The Dark Knight
“For good karma, vote Parmar for President,” is the tag line heading Anil’s manifesto. Anil is the current Finance & Services officer for the Students’ Union and Chairman of the Board for UNU Services. He says that the main thing that he is “really focussed on” is “supporting all of our students”.
Anil wants to “empower the student voice in both the local community and in local and national government”. He especially wants to make sure that international students are provided for and that their voices are heard. “At the minute we don’t really do anything for international students, and I don’t think that’s good enough,” he said.
He told Impact that this year the SU has focussed on mobilising student networks, and that he wants to continue that work, gaining valuable feedback in order to empower students in halls. He would also like to extend beyond campus, and get voices heard in Lenton and Beeston, particularly by the council. He acknowledges that it has sometimes been difficult to do this in the past. “People have opinions but there hasn’t been a single channel to echo them through,” he admitted.
Anil intends to conduct an audit on society and club needs in Portland, and lobby the University to provide spaces on all other campuses. Should he be elected, he would also like to continue working with the NUS, saying that “at the moment we do a lot of great work with them.”
Anil states on his manifesto that he promises to deliver “a representative, fair and student led union, inclusive of all, all year round.”
Economics student, Tom has 18 months of corporate employment experience at various leading firms. He founded W&T Enterprises, a global oil and gas equipment brokerage and set up his own student letting agency.
Tom plans to bring the University “into the 21st century” by implementing the video-recording of lectures and a video-chat facility called “Webinars.”
He emphasised that he “might as well make the first step now as in ten years’ time people are going to be sitting at home for lectures.”
A big part of his manifesto is his reformation of the accommodation system to make house hunting easier for students. He plans to liaise with Unipol to see if they are willing to move their dates to November rather than January to allow students to begin house hunting sooner. He wants to push Unipol to drop their £600 charge for landlords, to the average £150 that is the going rate. This should encourage more landlords to list on Unipol rather than on other letting agencies.
He stated: “If that doesn’t happen, I will start a new University run database.”
Tom has singled out the AU rather than other societies in his manifesto because he thinks that is where improvements need to be made. He said, “The AU is part of the SU so it’s much more down to us than other societies who are often very happy with the way they are running.”
If elected President, Tom aims to communicate regularly with his fellow officers: “I’m a big believer in Monday morning meetings.”
Current Democracy and Communications Officer Luke Mitchell wishes to continue work on the Students’ Union Exec, this year running for the role of President.
He has a range of relevant experience, from being JCR president and SU council member to Exec officer last year. He claims that this has given him a better understanding of how the University works, and that he now knows exactly who to go to in order to get things done, which he will do with “confidence from day one”.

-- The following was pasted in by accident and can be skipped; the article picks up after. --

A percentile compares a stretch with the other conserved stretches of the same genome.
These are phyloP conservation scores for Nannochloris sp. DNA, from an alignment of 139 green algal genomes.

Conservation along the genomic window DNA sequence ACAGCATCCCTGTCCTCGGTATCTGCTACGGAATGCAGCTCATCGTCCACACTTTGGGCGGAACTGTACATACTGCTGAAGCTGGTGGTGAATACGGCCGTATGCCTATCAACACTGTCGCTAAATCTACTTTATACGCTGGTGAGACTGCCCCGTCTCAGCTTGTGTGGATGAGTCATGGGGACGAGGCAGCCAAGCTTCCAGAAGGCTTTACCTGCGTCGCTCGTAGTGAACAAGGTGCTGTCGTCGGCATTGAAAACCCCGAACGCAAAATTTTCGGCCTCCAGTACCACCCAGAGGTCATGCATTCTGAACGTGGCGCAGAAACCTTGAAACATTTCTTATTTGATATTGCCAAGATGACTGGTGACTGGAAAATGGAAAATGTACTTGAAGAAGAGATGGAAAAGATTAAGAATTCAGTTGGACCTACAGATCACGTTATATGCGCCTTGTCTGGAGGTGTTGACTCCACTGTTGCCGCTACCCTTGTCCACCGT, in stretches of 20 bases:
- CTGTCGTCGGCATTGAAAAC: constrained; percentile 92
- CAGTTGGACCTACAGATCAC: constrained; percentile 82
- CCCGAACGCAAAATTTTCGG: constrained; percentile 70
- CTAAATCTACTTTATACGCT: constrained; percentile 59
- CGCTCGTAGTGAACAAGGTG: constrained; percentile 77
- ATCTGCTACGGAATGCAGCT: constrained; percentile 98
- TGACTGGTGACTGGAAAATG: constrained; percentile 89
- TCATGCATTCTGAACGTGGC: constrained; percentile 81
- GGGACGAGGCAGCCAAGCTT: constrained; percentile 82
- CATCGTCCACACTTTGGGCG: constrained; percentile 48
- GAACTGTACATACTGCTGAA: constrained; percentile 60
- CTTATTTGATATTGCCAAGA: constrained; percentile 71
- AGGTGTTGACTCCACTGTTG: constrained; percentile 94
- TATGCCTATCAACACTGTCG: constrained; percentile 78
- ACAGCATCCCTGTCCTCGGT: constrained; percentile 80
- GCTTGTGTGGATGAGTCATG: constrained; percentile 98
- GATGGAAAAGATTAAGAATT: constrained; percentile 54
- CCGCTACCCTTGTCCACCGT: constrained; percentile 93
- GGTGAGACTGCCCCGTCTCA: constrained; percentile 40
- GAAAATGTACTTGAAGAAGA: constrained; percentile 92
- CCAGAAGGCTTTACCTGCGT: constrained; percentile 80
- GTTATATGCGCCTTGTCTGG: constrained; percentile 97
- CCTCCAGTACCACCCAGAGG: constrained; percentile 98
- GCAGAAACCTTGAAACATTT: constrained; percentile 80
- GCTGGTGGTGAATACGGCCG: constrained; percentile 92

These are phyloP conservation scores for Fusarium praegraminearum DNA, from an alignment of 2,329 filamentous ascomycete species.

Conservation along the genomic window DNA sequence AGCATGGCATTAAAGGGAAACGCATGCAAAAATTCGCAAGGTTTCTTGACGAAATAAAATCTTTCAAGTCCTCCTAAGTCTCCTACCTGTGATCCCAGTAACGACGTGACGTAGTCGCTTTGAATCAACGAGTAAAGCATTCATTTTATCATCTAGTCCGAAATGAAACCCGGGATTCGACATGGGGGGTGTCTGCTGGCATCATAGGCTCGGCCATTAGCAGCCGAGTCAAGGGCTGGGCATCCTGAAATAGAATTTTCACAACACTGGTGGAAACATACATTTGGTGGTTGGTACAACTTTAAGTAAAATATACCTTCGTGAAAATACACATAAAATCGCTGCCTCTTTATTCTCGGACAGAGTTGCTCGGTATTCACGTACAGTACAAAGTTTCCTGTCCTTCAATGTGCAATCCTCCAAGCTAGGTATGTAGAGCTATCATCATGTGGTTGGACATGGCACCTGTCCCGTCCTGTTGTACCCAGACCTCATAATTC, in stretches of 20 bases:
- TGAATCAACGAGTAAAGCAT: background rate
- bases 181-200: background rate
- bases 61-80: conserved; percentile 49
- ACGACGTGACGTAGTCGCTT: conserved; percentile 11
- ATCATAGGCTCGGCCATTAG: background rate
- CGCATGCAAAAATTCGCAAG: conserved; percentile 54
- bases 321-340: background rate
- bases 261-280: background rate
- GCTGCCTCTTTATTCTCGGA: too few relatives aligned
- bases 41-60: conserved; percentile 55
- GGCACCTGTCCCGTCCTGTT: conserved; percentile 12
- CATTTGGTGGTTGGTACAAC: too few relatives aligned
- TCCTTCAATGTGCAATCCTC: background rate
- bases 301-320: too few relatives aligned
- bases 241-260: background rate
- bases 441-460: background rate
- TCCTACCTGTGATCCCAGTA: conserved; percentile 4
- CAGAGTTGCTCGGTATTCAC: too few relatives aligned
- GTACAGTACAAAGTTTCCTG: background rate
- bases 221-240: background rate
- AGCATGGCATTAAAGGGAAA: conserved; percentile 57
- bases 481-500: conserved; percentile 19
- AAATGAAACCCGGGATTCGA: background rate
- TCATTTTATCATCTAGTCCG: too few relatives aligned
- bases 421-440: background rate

He has a firm idea of how to coordinate with fellow officers should he get the presidential role, and if he is “lucky enough to get elected” he plans to hold one-on-one meetings with all officers.
He also believes that there is “room for collaboration” with other Students Union’s, especially in terms of democratic reform, however he makes it clear where his loyalties lie, stating that “my focus is on Nottingham students”.
His main aims include abolishing student parking permits in the city, which he strongly believes to be “illegal and a form of discrimination”. He also says that he believes in building a positive relationship with Nottingham council and that legal action will only be taken if absolutely necessary.
He has plans for a safe bus scheme, similar to the recently implemented safe taxi scheme. Whilst making it clear that he “doesn’t condone” heavy drinking, Luke thinks the taxi scheme may not be taken advantage of by students that are too far over the limit, and a free bus service would be more successful in ensuring safe trips home.
On top of this he has long term aims to get to the “grass roots” of University teaching, believing that “good research doesn’t necessarily mean good teaching”.
Ellie’s qualifications for President include a range of leadership positions both at university and beyond. She believes roles including Premiership Captain of the Women’s Rugby team, Week One rep and a Week One exec demonstrate proven leadership qualities and her communication and public speaking skills. As well as this, Ellie has been “Events Administer” [sic] at both Latitude Festival and Wimbledon Juniors tournament.
In terms of issues, Ellie’s passionate about a range of policies, designed to improve every part of the campus, and is especially concerned with improving the value of the university experience for the new higher fee-paying intake of students.
To reflect this strive for value her seven point policy plan includes the addition of microwaves and kettles to all faculty buildings, providing health care provision to Sutton Bonington, and cheaper, wireless printing.
Wireless printing has been achieved by Exeter’s Student Guild and Ellie says she plans to network with their new President for advice on how to fully implement this. “I’ll happily work with other people to make our Union better,” she said. Regarding employment, Ellie plans to better integrate the alumni network and senior University staff with current students.